It is a more specific object of the invention to provide a line choke which greatly attenuates interfering emissions in an AC power line, which is compact in size, and which is less expensive than conventional line chokes.
The objects stated above and other objects of the invention are set forth more particularly in the following detailed description of the accompanying drawings, of which:
FIG. 1 is a perspective view of a preferred embodiment of a line choke according to the invention;
FIG. 2 is a perspective view of the line choke's core; and
FIG. 3 schematically represents the line choke's windings.
Referring to FIG. 1, a choke 10 is shown which is designed to be serially connected with the AC line which powers a piece of electronic equipment. The choke 10 attenuates interfering emissions generated by the equipment on the power line, and also inhibits interfering emissions from entering the equipment via its AC power line.
The illustrated choke is particularly adapted for use with the power supply of a small computer or other such device which generates interfering emission within a frequency range of from about 150 kilohertz to about 300 megahertz. To provide adequate attentuation over this frequency range, the choke 10 is constructed to act as a low pass pi section filter at frequencies from about fifty kilohertz to about one megahertz, and to act as a very lossy transmission line at frequencies above about one megahertz. In addition, this choke is designed to present a very low impedance to the AC current in the power line.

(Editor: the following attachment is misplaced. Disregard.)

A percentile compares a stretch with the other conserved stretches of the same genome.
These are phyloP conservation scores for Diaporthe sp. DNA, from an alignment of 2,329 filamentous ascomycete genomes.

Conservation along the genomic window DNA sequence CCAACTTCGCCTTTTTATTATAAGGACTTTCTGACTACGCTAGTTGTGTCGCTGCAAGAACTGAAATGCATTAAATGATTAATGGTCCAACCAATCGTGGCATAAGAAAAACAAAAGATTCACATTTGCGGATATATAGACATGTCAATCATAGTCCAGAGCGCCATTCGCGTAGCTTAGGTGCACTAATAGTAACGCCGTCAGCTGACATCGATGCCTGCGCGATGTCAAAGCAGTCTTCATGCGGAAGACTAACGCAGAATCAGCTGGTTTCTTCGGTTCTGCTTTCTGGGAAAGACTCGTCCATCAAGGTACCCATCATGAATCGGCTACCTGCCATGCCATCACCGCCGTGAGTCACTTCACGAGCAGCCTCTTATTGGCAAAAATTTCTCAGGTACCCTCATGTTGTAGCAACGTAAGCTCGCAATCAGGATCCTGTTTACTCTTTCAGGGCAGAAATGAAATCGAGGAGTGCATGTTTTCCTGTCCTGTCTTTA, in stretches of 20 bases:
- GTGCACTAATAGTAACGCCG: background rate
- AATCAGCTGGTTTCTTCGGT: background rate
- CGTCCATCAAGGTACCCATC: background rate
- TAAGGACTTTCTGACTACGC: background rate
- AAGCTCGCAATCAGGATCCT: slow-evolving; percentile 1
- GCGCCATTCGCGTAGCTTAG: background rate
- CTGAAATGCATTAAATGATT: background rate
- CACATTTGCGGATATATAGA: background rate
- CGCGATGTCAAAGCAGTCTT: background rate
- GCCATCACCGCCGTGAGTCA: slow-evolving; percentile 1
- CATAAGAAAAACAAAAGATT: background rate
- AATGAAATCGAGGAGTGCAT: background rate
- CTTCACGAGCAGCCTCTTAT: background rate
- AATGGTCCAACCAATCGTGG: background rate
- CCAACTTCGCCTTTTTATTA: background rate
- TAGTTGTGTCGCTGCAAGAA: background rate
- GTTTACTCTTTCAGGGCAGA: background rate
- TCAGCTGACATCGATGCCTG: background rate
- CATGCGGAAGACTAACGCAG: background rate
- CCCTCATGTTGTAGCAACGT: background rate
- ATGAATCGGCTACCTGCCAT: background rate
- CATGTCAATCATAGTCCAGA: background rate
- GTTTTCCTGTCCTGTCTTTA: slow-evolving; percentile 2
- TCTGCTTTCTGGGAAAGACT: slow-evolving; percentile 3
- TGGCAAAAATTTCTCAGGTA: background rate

To achieve these and other objectives discussed below, the choke 10 includes a ferrite core 12 which may have a generally rectangular cross section with a width W, a height H and a length L. Extending completely through the core are four holes A, B, C and D (see FIG. 2 also). As viewed from the front end 14 of the core, these four holes are situated in a generally rectangular pattern for receiving a pair of windings 16 and 18.
Connecting the holes B and C is a groove 20. A similar groove (not shown) connects these holes on the opposite side of the core. A raised boss 22 projects from the front end 14 of the core around the hole A and a similar boss surrounds the hole D. The opposite ends of the core carry similar bosses.